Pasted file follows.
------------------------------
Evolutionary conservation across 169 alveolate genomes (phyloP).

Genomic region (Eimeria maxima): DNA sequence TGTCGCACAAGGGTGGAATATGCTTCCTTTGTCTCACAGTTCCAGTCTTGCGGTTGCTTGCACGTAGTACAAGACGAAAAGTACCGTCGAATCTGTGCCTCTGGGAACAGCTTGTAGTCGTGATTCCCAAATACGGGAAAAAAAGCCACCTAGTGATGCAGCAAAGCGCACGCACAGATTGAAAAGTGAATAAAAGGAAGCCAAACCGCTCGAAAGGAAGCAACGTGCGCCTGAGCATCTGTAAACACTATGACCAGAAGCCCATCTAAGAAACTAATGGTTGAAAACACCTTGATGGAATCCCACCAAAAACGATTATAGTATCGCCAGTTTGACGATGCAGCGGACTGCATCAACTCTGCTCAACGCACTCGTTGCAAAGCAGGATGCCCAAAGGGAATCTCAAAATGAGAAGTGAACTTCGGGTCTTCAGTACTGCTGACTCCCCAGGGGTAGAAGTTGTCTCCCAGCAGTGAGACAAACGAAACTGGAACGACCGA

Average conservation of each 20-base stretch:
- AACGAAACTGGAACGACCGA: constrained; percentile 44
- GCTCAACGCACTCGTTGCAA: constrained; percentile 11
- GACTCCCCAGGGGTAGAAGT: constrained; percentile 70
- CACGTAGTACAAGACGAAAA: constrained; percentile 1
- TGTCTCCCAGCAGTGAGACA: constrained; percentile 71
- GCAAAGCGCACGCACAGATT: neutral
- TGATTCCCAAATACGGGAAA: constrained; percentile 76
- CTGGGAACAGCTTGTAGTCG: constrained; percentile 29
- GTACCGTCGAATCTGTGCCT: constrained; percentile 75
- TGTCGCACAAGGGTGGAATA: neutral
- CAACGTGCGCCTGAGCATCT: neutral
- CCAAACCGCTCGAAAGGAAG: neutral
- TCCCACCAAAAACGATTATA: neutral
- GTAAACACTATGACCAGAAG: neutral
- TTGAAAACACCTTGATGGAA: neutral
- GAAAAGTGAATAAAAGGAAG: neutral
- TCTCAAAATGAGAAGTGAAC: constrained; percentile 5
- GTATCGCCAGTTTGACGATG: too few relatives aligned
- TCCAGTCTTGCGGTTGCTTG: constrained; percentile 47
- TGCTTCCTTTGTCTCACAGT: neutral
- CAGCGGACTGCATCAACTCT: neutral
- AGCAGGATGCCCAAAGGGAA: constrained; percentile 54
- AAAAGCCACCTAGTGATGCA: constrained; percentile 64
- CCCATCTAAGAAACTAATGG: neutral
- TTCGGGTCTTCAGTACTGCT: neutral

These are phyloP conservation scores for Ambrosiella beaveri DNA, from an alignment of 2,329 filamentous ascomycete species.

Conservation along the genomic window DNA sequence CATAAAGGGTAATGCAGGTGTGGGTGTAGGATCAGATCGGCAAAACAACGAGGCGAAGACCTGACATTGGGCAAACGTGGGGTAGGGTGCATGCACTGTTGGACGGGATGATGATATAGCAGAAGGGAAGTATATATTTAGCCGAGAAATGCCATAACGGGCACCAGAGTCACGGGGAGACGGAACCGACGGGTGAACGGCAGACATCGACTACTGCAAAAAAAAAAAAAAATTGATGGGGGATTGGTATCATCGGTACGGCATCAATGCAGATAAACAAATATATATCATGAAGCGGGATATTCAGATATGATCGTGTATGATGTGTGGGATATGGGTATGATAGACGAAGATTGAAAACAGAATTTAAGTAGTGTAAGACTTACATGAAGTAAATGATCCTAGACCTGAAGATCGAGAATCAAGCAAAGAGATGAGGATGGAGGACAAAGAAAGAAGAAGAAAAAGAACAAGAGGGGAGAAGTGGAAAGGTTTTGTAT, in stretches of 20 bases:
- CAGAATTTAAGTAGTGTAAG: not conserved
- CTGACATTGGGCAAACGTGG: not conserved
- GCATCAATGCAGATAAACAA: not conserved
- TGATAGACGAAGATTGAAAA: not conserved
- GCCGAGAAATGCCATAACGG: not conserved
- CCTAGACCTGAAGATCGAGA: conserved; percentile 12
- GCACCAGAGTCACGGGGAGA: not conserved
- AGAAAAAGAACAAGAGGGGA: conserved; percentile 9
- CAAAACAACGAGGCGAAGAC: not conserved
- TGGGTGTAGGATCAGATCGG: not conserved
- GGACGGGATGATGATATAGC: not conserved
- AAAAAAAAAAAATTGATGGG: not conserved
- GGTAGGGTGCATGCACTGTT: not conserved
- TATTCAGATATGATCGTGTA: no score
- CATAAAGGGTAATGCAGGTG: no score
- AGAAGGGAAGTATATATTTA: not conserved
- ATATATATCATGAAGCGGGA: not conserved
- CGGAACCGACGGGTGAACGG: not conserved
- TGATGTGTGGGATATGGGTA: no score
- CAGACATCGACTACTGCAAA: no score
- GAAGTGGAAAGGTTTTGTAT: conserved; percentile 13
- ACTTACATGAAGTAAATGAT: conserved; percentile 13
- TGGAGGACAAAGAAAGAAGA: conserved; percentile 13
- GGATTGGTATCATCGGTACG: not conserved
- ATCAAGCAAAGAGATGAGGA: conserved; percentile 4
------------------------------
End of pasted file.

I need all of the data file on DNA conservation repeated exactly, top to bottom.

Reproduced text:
Evolutionary conservation across 169 alveolate genomes (phyloP).

Genomic region (Eimeria maxima): DNA sequence TGTCGCACAAGGGTGGAATATGCTTCCTTTGTCTCACAGTTCCAGTCTTGCGGTTGCTTGCACGTAGTACAAGACGAAAAGTACCGTCGAATCTGTGCCTCTGGGAACAGCTTGTAGTCGTGATTCCCAAATACGGGAAAAAAAGCCACCTAGTGATGCAGCAAAGCGCACGCACAGATTGAAAAGTGAATAAAAGGAAGCCAAACCGCTCGAAAGGAAGCAACGTGCGCCTGAGCATCTGTAAACACTATGACCAGAAGCCCATCTAAGAAACTAATGGTTGAAAACACCTTGATGGAATCCCACCAAAAACGATTATAGTATCGCCAGTTTGACGATGCAGCGGACTGCATCAACTCTGCTCAACGCACTCGTTGCAAAGCAGGATGCCCAAAGGGAATCTCAAAATGAGAAGTGAACTTCGGGTCTTCAGTACTGCTGACTCCCCAGGGGTAGAAGTTGTCTCCCAGCAGTGAGACAAACGAAACTGGAACGACCGA

Average conservation of each 20-base stretch:
- AACGAAACTGGAACGACCGA: constrained; percentile 44
- GCTCAACGCACTCGTTGCAA: constrained; percentile 11
- GACTCCCCAGGGGTAGAAGT: constrained; percentile 70
- CACGTAGTACAAGACGAAAA: constrained; percentile 1
- TGTCTCCCAGCAGTGAGACA: constrained; percentile 71
- GCAAAGCGCACGCACAGATT: neutral
- TGATTCCCAAATACGGGAAA: constrained; percentile 76
- CTGGGAACAGCTTGTAGTCG: constrained; percentile 29
- GTACCGTCGAATCTGTGCCT: constrained; percentile 75
- TGTCGCACAAGGGTGGAATA: neutral
- CAACGTGCGCCTGAGCATCT: neutral
- CCAAACCGCTCGAAAGGAAG: neutral
- TCCCACCAAAAACGATTATA: neutral
- GTAAACACTATGACCAGAAG: neutral
- TTGAAAACACCTTGATGGAA: neutral
- GAAAAGTGAATAAAAGGAAG: neutral
- TCTCAAAATGAGAAGTGAAC: constrained; percentile 5
- GTATCGCCAGTTTGACGATG: too few relatives aligned
- TCCAGTCTTGCGGTTGCTTG: constrained; percentile 47
- TGCTTCCTTTGTCTCACAGT: neutral
- CAGCGGACTGCATCAACTCT: neutral
- AGCAGGATGCCCAAAGGGAA: constrained; percentile 54
- AAAAGCCACCTAGTGATGCA: constrained; percentile 64
- CCCATCTAAGAAACTAATGG: neutral
- TTCGGGTCTTCAGTACTGCT: neutral

These are phyloP conservation scores for Ambrosiella beaveri DNA, from an alignment of 2,329 filamentous ascomycete species.

Conservation along the genomic window DNA sequence CATAAAGGGTAATGCAGGTGTGGGTGTAGGATCAGATCGGCAAAACAACGAGGCGAAGACCTGACATTGGGCAAACGTGGGGTAGGGTGCATGCACTGTTGGACGGGATGATGATATAGCAGAAGGGAAGTATATATTTAGCCGAGAAATGCCATAACGGGCACCAGAGTCACGGGGAGACGGAACCGACGGGTGAACGGCAGACATCGACTACTGCAAAAAAAAAAAAAAATTGATGGGGGATTGGTATCATCGGTACGGCATCAATGCAGATAAACAAATATATATCATGAAGCGGGATATTCAGATATGATCGTGTATGATGTGTGGGATATGGGTATGATAGACGAAGATTGAAAACAGAATTTAAGTAGTGTAAGACTTACATGAAGTAAATGATCCTAGACCTGAAGATCGAGAATCAAGCAAAGAGATGAGGATGGAGGACAAAGAAAGAAGAAGAAAAAGAACAAGAGGGGAGAAGTGGAAAGGTTTTGTAT, in stretches of 20 bases:
- CAGAATTTAAGTAGTGTAAG: not conserved
- CTGACATTGGGCAAACGTGG: not conserved
- GCATCAATGCAGATAAACAA: not conserved
- TGATAGACGAAGATTGAAAA: not conserved
- GCCGAGAAATGCCATAACGG: not conserved
- CCTAGACCTGAAGATCGAGA: conserved; percentile 12
- GCACCAGAGTCACGGGGAGA: not conserved
- AGAAAAAGAACAAGAGGGGA: conserved; percentile 9
- CAAAACAACGAGGCGAAGAC: not conserved
- TGGGTGTAGGATCAGATCGG: not conserved
- GGACGGGATGATGATATAGC: not conserved
- AAAAAAAAAAAATTGATGGG: not conserved
- GGTAGGGTGCATGCACTGTT: not conserved
- TATTCAGATATGATCGTGTA: no score
- CATAAAGGGTAATGCAGGTG: no score
- AGAAGGGAAGTATATATTTA: not conserved
- ATATATATCATGAAGCGGGA: not conserved
- CGGAACCGACGGGTGAACGG: not conserved
- TGATGTGTGGGATATGGGTA: no score
- CAGACATCGACTACTGCAAA: no score
- GAAGTGGAAAGGTTTTGTAT: conserved; percentile 13
- ACTTACATGAAGTAAATGAT: conserved; percentile 13
- TGGAGGACAAAGAAAGAAGA: conserved; percentile 13
- GGATTGGTATCATCGGTACG: not conserved
- ATCAAGCAAAGAGATGAGGA: conserved; percentile 4